After designing many different homes, we finally built one to best utilize the southern exposure of our site, which was also sheltered from the northern winter wind by rows of conifer trees. We decided to attach a saltbox shaped passive solar house to the west side of the lodge. Our home is "simple, passive, and massive." The tall south-facing wall incorporates the proper amount of glazing to capture passive solar gain for heating and daylighting. The overall floor plan is open and simple by utilizing a post and beam framework. Not only are some of the beams massive, but an ample amount of thermal mass has been incorporated in the form of an insulated concrete slab, stone and cordwood masonry in the west wall (of the lodge), and a fieldstone faced masonry stove in the center of the house. (For back up heat we installed an in-floor hydronic system.) This thermal mass quotient moderates the interior temperature of the home year round, keeping it warm in the winter and cool in the summer.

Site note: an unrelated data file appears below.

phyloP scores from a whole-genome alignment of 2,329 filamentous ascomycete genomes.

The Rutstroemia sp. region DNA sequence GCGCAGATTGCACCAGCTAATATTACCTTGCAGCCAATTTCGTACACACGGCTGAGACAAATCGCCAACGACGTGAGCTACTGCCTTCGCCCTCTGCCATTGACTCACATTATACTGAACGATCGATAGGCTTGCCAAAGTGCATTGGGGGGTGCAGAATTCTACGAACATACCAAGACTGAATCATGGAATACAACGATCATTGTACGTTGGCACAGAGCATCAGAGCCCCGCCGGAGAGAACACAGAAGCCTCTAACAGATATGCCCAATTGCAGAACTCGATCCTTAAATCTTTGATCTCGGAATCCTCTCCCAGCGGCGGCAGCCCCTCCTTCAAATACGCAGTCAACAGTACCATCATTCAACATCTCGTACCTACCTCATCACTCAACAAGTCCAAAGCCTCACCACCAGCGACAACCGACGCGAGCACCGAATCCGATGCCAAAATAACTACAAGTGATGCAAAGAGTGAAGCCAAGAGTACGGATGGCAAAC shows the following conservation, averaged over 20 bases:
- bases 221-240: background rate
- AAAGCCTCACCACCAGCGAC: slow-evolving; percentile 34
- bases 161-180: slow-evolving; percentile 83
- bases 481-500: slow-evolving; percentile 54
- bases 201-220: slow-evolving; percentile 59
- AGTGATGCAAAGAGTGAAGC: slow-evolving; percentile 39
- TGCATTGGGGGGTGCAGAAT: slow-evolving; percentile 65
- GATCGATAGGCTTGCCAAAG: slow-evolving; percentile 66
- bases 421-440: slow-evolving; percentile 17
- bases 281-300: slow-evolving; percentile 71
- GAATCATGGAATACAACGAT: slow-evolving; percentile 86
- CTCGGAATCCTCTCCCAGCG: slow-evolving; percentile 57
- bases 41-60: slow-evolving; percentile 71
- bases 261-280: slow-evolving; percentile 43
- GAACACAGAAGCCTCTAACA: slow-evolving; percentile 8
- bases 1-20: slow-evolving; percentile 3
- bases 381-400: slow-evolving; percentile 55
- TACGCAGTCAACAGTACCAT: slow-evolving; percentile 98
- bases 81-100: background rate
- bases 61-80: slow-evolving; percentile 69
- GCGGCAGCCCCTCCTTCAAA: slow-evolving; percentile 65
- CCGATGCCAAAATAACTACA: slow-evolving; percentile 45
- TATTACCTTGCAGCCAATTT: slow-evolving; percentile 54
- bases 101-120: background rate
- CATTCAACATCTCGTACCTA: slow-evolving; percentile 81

The posts, girders, loft floor joists, stairway stringers and stairs, wavy-edged siding and trim boards were all ordered from a mill near my hometown in the central Michigan area. Our cut list specified that all but the siding boards be kiln-dried for stability purposes. This decision to work with a mill was not only cost-effective, but also added to the rustic appearance of the home by using rough cut materials. We used white metal roofing on all our buildings to reflect the high summer sun and assist in collecting rainwater.